NONPROFIT HR STAFF STORIES: MEET BRYAN W. JACKSON, MA

NONPROFIT HR STAFF STORIES: MEET BRYAN W. JACKSON, MA

What attracted you to Nonprofit HR?

My first touchpoint was with Lisa Brown Alexander. We spoke about her story and she really wanted to know mine. There have not been too many CEOs that knew the talent level of the particular person and wanted to know how that impacted the person, and vice versa. I knew that it was different, I knew that it was different.

She then said there was someone else she needed me to meet and that was Emily. Emily and I hit it off immediately, whether it was through a personal connection to Minnesota or an affinity for cold weather, but also Emily and I aligned in the ways that we looked at DEI and how that work in organizations should be led by the heart with strategy in mind, instead of being solely focused on strategy.

What’s your favorite aspect of talent management?

To me, it is the team. It is all about my colleagues wanting to understand how to take the burden off of living in this world and having to be a certain type of person and allowing me to share more of my gifts and gain a deeper understanding of how all of who I am impacts the overall team, organization and the clients we serve. My understanding of what talent management is about, and what I’ve seen at Nonprofit HR, is when an employee is allowed to be who they are, they are able to fully show the superpowers they have.


“I’ve found that many people just want to be seen, to be heard, to be championed, and every now and then, they want to be structured in some way.”


What’s the coolest thing you’re working on right now? Why?

So many cool things. I’m working with a particular client around how to have difficult conversations—what that looks like. Some of the types of questions we work through are, what does that sound like? Why do you want to have these difficult conversations? And so, being able to talk to their leadership about why they want to have difficult conversations and look at, what’s the antecedent? What is leading up to them recognizing that they aren’t able to have difficult conversations and then, how can we be a part of putting this puzzle together? That’s really been fun. I’ve found that many people just want to be seen, to be heard, to be championed, and every now and then, they want to be structured in some way. Those are some of the exciting things that I’m really enjoying.

What was your favorite thing to do as a kid?

I loved to take apart stuff and then try to put it back together again. I would take apart the remote control and put a stereo piece in it to see if I could have the remote control work for the television and the stereo. I would end up breaking all three. I was just a creative kid that had tools, so I would often try to find that little hole that had a screw in it to see if it was Phillips head or flat head and take it apart, much to the chagrin of my parents. I spent many nights of punishment because stuff miraculously would start not working and I would always say I didn’t know why, but they’d find the screw in my pocket and I’d say “I don’t know how that got there,” or “Those aren’t my pants.”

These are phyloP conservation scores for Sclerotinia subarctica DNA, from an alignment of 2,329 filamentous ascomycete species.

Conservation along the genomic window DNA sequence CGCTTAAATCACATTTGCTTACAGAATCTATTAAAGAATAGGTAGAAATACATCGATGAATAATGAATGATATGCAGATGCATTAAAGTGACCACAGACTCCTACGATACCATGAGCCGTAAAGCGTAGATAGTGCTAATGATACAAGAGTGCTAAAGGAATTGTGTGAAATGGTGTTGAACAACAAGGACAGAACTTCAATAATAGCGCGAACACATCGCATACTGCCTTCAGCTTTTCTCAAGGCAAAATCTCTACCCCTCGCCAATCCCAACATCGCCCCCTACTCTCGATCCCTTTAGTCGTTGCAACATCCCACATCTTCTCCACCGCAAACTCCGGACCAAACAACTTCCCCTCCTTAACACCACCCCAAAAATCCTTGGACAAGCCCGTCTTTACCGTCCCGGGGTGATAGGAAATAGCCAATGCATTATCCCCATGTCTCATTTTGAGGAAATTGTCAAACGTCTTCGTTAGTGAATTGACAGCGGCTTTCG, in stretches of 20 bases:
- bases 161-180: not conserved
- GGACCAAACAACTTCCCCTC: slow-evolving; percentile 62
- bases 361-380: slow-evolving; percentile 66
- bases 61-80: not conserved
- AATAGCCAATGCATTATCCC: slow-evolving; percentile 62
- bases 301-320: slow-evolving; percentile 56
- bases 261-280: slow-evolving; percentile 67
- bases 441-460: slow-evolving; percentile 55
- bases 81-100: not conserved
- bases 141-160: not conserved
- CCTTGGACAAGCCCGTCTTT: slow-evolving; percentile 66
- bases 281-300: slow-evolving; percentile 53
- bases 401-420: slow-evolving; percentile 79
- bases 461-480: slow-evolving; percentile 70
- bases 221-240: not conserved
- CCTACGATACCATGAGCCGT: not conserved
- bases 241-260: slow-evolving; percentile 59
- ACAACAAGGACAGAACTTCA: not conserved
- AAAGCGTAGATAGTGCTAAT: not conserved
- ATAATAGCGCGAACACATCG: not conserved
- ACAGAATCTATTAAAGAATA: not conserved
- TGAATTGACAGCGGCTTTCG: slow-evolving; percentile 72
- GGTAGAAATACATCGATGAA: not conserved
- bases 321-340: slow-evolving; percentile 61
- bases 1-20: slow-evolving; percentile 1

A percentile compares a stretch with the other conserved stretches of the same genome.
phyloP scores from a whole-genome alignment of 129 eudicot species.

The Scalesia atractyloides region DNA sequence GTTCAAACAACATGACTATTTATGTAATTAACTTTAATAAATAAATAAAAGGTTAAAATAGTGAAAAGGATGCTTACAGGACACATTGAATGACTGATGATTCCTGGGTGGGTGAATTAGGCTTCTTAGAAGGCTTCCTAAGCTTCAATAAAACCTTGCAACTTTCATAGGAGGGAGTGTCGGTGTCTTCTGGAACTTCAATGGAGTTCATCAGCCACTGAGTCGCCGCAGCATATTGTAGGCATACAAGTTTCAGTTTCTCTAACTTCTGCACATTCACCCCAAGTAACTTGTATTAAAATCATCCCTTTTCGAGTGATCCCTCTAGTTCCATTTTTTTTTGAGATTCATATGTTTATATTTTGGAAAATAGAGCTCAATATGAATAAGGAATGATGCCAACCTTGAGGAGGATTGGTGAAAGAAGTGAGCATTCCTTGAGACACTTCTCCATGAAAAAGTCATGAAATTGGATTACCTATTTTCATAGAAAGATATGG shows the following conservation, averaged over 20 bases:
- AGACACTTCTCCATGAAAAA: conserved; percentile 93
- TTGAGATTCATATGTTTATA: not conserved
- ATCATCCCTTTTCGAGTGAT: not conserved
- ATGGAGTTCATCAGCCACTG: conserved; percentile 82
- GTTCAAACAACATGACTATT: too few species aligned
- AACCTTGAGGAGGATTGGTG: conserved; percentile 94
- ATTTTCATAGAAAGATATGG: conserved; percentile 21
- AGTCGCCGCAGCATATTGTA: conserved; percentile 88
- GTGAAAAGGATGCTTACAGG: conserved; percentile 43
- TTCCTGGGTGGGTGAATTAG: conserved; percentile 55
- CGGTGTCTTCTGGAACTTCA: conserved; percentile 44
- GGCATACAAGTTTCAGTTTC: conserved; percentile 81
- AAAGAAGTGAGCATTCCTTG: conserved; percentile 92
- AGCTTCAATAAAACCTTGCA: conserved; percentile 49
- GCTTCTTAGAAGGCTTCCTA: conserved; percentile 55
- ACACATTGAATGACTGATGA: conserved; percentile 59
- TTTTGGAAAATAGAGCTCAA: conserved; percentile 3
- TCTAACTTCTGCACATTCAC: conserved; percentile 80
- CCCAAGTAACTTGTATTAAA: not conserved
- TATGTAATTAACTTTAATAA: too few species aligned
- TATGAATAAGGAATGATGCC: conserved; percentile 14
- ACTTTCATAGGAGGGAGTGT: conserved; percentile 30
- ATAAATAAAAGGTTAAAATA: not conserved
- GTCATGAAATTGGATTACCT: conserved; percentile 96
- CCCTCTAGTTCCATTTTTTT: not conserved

Even to this day, that’s essentially what education and DEI is about. I work to deconstruct something to then put it back together. The deconstruction of the “why” with the framework of the “how” then leads itself to the “do.” It doesn’t really matter if it’s a remote control or a relationship or a difficult conversation or an organization.

Which two people would you like to have brunch with? Why?

My first would be Santiago Calatrava. He is an architect, designer and creative. I’m so fond of his work. When I saw his structures, I knew I was looking at it, and it wasn’t so gaudy that it took away from the beauty of the environment. I was floored—I’m still floored—by that.

My second would be Stephen Biko who is a revolutionary social justice warrior that lived in South Africa and was essentially murdered for his beliefs, for Black empowerment. If Nelson Mandela’s teachings and practices resembled Martin’s, Stephen Biko’s resembled Malcolm X’s. Though he was young, and hungry, he was also thoughtful and always put others first. He was just one of those individuals that are really never talked about in today’s conversations. Those would be my two people.

What’s a fun fact about you?

I once met Jay-Z, Beyonce, Kanye West and Swizz Beatz all in one night in New York City at a Caribbean restaurant. Jay-Z gave me a man hug and Beyonce gave me a wink. My wife says that she had something in her eye, but I know she didn’t. Beyonce winked at me, I saw it!

What is your favorite quote?

“Get today’s solid ground out of yesterday’s quicksand.” – Mos Def

This is a quote from a hip hop artist that I listen to a lot. It’s always been a moniker that my parents instilled in me at a very young age, that Monday may be tough but Tuesday is a new day, so seize it! It’s just that perseverance I have. It’s essentially about not giving up and failing forward. And if you fail, at least fail looking up because those are the stars and there’s your inspiration.

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